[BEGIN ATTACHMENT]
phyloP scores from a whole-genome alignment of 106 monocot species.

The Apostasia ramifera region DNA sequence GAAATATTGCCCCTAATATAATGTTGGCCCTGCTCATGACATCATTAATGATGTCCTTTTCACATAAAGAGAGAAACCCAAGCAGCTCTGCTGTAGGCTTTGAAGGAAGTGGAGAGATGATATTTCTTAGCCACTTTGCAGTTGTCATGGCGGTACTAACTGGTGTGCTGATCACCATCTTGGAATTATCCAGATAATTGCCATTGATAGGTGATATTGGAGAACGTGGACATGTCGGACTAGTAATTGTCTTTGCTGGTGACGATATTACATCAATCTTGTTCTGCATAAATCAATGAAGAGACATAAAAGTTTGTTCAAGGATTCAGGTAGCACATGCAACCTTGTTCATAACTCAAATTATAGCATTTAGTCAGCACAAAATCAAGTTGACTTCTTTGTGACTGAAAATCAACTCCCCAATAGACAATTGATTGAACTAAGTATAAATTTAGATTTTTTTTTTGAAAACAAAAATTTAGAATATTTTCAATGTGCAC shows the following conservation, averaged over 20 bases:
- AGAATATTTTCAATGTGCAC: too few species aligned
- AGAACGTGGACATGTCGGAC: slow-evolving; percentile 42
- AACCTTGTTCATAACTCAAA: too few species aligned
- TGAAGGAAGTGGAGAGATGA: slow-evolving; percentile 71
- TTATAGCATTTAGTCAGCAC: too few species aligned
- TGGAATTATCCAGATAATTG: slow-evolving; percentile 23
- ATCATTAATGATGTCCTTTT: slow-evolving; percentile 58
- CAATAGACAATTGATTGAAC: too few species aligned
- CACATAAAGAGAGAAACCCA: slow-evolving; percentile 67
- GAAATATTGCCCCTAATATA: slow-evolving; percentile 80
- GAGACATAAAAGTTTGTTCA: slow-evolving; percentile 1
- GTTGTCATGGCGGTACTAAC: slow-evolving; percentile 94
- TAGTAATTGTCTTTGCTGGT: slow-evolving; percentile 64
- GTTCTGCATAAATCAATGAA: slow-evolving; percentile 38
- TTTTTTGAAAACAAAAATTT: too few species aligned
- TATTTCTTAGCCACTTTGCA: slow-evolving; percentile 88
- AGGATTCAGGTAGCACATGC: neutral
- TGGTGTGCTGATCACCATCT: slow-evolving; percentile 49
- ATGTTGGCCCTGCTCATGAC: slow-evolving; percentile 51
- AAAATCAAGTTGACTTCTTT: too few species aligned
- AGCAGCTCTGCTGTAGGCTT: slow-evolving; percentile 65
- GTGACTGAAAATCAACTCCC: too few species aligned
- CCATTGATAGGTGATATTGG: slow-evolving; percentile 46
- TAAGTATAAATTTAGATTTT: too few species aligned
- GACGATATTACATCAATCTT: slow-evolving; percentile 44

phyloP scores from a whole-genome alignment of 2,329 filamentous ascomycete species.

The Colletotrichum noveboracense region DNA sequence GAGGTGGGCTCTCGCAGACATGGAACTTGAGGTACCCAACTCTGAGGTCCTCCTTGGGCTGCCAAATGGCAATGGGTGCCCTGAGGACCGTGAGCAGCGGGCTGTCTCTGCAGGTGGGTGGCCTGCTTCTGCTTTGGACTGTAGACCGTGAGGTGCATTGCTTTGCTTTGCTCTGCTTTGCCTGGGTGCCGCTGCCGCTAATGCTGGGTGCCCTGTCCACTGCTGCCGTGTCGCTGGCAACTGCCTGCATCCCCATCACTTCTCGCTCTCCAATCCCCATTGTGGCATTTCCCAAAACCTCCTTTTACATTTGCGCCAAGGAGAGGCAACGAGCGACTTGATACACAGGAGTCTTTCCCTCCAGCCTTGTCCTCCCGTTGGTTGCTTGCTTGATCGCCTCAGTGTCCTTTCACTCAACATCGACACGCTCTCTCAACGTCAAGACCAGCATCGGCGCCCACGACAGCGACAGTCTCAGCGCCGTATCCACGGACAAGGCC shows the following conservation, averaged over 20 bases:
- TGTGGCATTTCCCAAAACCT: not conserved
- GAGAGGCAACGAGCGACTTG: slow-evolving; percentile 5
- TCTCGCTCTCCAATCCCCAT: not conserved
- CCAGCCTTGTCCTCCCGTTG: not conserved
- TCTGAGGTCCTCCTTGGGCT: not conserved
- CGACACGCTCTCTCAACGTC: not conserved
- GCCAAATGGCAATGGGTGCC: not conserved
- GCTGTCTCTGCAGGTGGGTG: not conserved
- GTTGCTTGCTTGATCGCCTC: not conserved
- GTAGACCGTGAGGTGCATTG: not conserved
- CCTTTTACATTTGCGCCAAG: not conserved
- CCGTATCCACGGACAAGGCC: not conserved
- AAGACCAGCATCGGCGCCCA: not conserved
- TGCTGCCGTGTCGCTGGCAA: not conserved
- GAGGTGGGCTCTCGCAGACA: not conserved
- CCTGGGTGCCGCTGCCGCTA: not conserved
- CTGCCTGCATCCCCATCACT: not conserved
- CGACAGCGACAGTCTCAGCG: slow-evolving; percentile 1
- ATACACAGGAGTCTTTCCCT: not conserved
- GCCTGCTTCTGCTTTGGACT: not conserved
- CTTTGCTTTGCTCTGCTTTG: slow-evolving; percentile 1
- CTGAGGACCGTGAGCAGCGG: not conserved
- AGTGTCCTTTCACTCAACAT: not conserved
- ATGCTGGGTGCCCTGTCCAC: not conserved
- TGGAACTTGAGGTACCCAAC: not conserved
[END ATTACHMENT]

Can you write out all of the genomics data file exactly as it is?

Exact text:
phyloP scores from a whole-genome alignment of 106 monocot species.

The Apostasia ramifera region DNA sequence GAAATATTGCCCCTAATATAATGTTGGCCCTGCTCATGACATCATTAATGATGTCCTTTTCACATAAAGAGAGAAACCCAAGCAGCTCTGCTGTAGGCTTTGAAGGAAGTGGAGAGATGATATTTCTTAGCCACTTTGCAGTTGTCATGGCGGTACTAACTGGTGTGCTGATCACCATCTTGGAATTATCCAGATAATTGCCATTGATAGGTGATATTGGAGAACGTGGACATGTCGGACTAGTAATTGTCTTTGCTGGTGACGATATTACATCAATCTTGTTCTGCATAAATCAATGAAGAGACATAAAAGTTTGTTCAAGGATTCAGGTAGCACATGCAACCTTGTTCATAACTCAAATTATAGCATTTAGTCAGCACAAAATCAAGTTGACTTCTTTGTGACTGAAAATCAACTCCCCAATAGACAATTGATTGAACTAAGTATAAATTTAGATTTTTTTTTTGAAAACAAAAATTTAGAATATTTTCAATGTGCAC shows the following conservation, averaged over 20 bases:
- AGAATATTTTCAATGTGCAC: too few species aligned
- AGAACGTGGACATGTCGGAC: slow-evolving; percentile 42
- AACCTTGTTCATAACTCAAA: too few species aligned
- TGAAGGAAGTGGAGAGATGA: slow-evolving; percentile 71
- TTATAGCATTTAGTCAGCAC: too few species aligned
- TGGAATTATCCAGATAATTG: slow-evolving; percentile 23
- ATCATTAATGATGTCCTTTT: slow-evolving; percentile 58
- CAATAGACAATTGATTGAAC: too few species aligned
- CACATAAAGAGAGAAACCCA: slow-evolving; percentile 67
- GAAATATTGCCCCTAATATA: slow-evolving; percentile 80
- GAGACATAAAAGTTTGTTCA: slow-evolving; percentile 1
- GTTGTCATGGCGGTACTAAC: slow-evolving; percentile 94
- TAGTAATTGTCTTTGCTGGT: slow-evolving; percentile 64
- GTTCTGCATAAATCAATGAA: slow-evolving; percentile 38
- TTTTTTGAAAACAAAAATTT: too few species aligned
- TATTTCTTAGCCACTTTGCA: slow-evolving; percentile 88
- AGGATTCAGGTAGCACATGC: neutral
- TGGTGTGCTGATCACCATCT: slow-evolving; percentile 49
- ATGTTGGCCCTGCTCATGAC: slow-evolving; percentile 51
- AAAATCAAGTTGACTTCTTT: too few species aligned
- AGCAGCTCTGCTGTAGGCTT: slow-evolving; percentile 65
- GTGACTGAAAATCAACTCCC: too few species aligned
- CCATTGATAGGTGATATTGG: slow-evolving; percentile 46
- TAAGTATAAATTTAGATTTT: too few species aligned
- GACGATATTACATCAATCTT: slow-evolving; percentile 44

phyloP scores from a whole-genome alignment of 2,329 filamentous ascomycete species.

The Colletotrichum noveboracense region DNA sequence GAGGTGGGCTCTCGCAGACATGGAACTTGAGGTACCCAACTCTGAGGTCCTCCTTGGGCTGCCAAATGGCAATGGGTGCCCTGAGGACCGTGAGCAGCGGGCTGTCTCTGCAGGTGGGTGGCCTGCTTCTGCTTTGGACTGTAGACCGTGAGGTGCATTGCTTTGCTTTGCTCTGCTTTGCCTGGGTGCCGCTGCCGCTAATGCTGGGTGCCCTGTCCACTGCTGCCGTGTCGCTGGCAACTGCCTGCATCCCCATCACTTCTCGCTCTCCAATCCCCATTGTGGCATTTCCCAAAACCTCCTTTTACATTTGCGCCAAGGAGAGGCAACGAGCGACTTGATACACAGGAGTCTTTCCCTCCAGCCTTGTCCTCCCGTTGGTTGCTTGCTTGATCGCCTCAGTGTCCTTTCACTCAACATCGACACGCTCTCTCAACGTCAAGACCAGCATCGGCGCCCACGACAGCGACAGTCTCAGCGCCGTATCCACGGACAAGGCC shows the following conservation, averaged over 20 bases:
- TGTGGCATTTCCCAAAACCT: not conserved
- GAGAGGCAACGAGCGACTTG: slow-evolving; percentile 5
- TCTCGCTCTCCAATCCCCAT: not conserved
- CCAGCCTTGTCCTCCCGTTG: not conserved
- TCTGAGGTCCTCCTTGGGCT: not conserved
- CGACACGCTCTCTCAACGTC: not conserved
- GCCAAATGGCAATGGGTGCC: not conserved
- GCTGTCTCTGCAGGTGGGTG: not conserved
- GTTGCTTGCTTGATCGCCTC: not conserved
- GTAGACCGTGAGGTGCATTG: not conserved
- CCTTTTACATTTGCGCCAAG: not conserved
- CCGTATCCACGGACAAGGCC: not conserved
- AAGACCAGCATCGGCGCCCA: not conserved
- TGCTGCCGTGTCGCTGGCAA: not conserved
- GAGGTGGGCTCTCGCAGACA: not conserved
- CCTGGGTGCCGCTGCCGCTA: not conserved
- CTGCCTGCATCCCCATCACT: not conserved
- CGACAGCGACAGTCTCAGCG: slow-evolving; percentile 1
- ATACACAGGAGTCTTTCCCT: not conserved
- GCCTGCTTCTGCTTTGGACT: not conserved
- CTTTGCTTTGCTCTGCTTTG: slow-evolving; percentile 1
- CTGAGGACCGTGAGCAGCGG: not conserved
- AGTGTCCTTTCACTCAACAT: not conserved
- ATGCTGGGTGCCCTGTCCAC: not conserved
- TGGAACTTGAGGTACCCAAC: not conserved